Oil exporting nations lose $1tr to crisis

Sanusi Barkindo

Sanusi Barkindo

• ‘2017 prospects still bleak’
• Production freeze may not sustain rising prices

The over two years of oil price crisis has cost the Organisation of the Petroleum Exporting Countries (OPEC) more than $1 trillion in losses and a decline of 26 per cent in industry-related investments.

Besides, with the unsteady developments in the growth of the global economy, there is a projection that the oil industry would record further contraction of about 22 per cent in investment this year.

OPEC Secretary-General, Sanusi Barkindo, disclosed this in Washington DC, at the ongoing International Monetary Fund (IMF)/World Bank Group meetings.

He said there was cautious optimism that the recent increase in oil price, which was pushed to $50 a barrel by the recent production cut by OPEC, would continue.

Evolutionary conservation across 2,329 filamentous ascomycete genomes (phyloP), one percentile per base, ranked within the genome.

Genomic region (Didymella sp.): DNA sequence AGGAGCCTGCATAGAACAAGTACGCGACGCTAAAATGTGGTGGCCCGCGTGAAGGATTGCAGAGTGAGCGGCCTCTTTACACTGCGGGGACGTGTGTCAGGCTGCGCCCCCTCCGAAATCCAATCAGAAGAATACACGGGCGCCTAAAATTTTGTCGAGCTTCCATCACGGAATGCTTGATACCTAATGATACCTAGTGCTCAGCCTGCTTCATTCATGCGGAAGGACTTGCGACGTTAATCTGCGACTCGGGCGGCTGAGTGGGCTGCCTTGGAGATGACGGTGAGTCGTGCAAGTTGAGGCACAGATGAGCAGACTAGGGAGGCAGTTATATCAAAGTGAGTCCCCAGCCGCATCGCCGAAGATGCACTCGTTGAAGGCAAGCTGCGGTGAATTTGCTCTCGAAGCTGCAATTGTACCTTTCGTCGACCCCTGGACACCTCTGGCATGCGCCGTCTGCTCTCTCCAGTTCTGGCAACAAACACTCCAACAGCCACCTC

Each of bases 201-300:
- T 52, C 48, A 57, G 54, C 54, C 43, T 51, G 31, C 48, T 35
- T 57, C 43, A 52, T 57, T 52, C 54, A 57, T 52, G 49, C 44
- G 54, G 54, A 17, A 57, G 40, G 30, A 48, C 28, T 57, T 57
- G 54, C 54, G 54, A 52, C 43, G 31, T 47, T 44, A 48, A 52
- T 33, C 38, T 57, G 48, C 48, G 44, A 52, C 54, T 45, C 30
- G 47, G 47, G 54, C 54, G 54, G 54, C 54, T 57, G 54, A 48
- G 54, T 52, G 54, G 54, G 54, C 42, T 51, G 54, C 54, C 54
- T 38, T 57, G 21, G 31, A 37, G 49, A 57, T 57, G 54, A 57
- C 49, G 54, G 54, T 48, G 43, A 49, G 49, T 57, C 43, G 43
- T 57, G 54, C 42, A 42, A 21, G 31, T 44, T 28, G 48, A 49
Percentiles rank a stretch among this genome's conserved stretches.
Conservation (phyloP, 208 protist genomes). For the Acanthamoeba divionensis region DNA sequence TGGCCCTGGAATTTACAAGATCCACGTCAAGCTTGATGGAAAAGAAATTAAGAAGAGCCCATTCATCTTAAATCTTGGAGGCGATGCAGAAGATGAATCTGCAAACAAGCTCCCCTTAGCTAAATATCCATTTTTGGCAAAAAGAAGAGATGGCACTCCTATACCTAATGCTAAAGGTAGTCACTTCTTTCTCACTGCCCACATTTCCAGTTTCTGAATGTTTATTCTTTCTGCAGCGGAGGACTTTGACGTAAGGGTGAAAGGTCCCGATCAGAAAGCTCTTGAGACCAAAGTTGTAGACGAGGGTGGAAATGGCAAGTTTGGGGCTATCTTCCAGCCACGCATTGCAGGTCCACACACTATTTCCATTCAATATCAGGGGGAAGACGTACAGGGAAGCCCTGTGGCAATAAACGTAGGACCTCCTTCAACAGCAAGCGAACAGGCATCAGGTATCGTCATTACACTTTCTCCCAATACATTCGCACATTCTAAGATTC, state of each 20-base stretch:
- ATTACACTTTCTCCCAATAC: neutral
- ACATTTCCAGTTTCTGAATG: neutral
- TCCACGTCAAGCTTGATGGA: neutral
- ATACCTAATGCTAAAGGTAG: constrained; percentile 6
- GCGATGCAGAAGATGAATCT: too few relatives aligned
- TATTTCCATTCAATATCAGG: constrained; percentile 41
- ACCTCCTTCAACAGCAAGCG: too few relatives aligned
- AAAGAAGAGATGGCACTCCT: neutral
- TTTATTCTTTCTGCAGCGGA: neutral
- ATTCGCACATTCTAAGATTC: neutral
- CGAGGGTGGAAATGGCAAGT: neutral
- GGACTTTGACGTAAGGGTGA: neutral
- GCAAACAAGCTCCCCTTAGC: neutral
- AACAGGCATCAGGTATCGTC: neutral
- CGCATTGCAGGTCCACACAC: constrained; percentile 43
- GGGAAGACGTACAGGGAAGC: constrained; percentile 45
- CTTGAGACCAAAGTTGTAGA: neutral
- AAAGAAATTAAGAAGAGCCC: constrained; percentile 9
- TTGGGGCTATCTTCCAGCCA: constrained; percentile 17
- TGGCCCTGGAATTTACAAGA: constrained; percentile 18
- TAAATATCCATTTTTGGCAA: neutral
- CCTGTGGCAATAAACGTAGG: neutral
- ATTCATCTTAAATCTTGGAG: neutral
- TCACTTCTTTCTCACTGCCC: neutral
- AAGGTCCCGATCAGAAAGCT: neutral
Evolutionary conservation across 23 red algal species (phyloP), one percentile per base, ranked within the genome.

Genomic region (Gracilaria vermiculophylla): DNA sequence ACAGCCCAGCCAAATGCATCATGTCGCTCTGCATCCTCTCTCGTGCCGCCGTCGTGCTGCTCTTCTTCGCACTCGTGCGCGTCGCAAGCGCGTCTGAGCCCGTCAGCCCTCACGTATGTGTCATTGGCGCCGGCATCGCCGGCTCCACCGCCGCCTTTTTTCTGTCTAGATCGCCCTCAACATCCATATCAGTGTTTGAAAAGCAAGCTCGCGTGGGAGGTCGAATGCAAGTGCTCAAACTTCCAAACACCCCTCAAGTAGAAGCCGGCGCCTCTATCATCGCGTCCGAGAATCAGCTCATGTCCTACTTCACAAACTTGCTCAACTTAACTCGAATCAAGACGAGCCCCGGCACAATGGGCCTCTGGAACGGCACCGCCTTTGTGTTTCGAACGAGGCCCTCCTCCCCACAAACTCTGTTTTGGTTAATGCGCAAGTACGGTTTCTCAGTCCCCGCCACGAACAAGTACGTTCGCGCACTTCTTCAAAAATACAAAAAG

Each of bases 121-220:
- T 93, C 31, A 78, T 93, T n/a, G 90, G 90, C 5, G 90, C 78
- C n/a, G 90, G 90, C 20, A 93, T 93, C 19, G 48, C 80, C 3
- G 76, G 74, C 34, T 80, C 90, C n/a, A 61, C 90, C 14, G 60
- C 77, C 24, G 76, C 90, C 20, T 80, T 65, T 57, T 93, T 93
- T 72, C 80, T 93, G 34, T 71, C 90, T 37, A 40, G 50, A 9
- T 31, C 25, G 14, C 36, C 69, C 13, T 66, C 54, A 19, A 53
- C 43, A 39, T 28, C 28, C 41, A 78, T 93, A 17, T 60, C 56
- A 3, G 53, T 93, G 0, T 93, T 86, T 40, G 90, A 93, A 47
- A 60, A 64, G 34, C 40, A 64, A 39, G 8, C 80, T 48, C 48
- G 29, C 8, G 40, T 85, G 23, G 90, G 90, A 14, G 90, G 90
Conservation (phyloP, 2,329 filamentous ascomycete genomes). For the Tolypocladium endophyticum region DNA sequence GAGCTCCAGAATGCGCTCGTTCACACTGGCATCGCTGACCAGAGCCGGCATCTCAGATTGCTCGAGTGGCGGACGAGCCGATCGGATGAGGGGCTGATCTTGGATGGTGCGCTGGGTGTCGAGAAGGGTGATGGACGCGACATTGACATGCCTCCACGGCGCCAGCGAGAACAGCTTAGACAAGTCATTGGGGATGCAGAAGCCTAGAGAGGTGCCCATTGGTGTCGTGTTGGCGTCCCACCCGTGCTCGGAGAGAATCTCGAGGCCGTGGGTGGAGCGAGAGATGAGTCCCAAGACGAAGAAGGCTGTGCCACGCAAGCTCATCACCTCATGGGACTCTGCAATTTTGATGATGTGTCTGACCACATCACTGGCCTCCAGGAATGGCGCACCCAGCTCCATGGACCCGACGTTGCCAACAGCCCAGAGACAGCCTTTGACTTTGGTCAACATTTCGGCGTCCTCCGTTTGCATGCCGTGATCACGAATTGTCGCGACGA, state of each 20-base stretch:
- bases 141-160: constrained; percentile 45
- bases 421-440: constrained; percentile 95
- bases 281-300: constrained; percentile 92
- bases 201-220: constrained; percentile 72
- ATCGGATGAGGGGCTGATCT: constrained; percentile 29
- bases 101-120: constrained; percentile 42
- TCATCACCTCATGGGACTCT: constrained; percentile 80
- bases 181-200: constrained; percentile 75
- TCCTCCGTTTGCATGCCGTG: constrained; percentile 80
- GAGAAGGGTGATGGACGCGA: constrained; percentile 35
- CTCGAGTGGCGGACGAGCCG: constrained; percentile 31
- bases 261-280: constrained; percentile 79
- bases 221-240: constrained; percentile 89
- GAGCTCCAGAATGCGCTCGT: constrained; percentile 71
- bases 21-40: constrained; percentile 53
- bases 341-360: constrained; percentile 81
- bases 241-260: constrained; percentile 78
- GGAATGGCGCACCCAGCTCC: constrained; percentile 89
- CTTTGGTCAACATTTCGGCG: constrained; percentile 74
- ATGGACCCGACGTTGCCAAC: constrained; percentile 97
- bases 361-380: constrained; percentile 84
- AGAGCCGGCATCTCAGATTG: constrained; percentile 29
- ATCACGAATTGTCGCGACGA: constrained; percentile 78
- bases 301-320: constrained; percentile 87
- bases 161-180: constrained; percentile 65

“As I have just mentioned in the plenary, the prospect for 2017 is also still looking bleak. So, for the first time in recent memory, we are not only having three consecutive years of depressed oil prices, we are also seeing contraction in capital investments, particularly in the upstream for three consecutive years.

“Now, this is a very serious development that is threatening future supply to the global community with its consequences on the fragile economies as you have heard from the IMF,” he said.

Barkindo noted that the decision to agree on a range of ceiling of 32.5 million barrels a day to 33 million barrels a day production was proactive and timely, adding that the objective was to restore stability in the market and address the issue of high inventories that was depressing prices.

“The sum total of that hopefully, would bring forward the rebalancing of the market so that we would be able to achieve some form of equilibrium in prices with impact on revenues to member countries, especially our country Nigeria that has suffered both from low prices and low production.

“IMF made a very holistic and very realistic assessment of the global economy- ‘too low growth for too long and benefiting very few.’”

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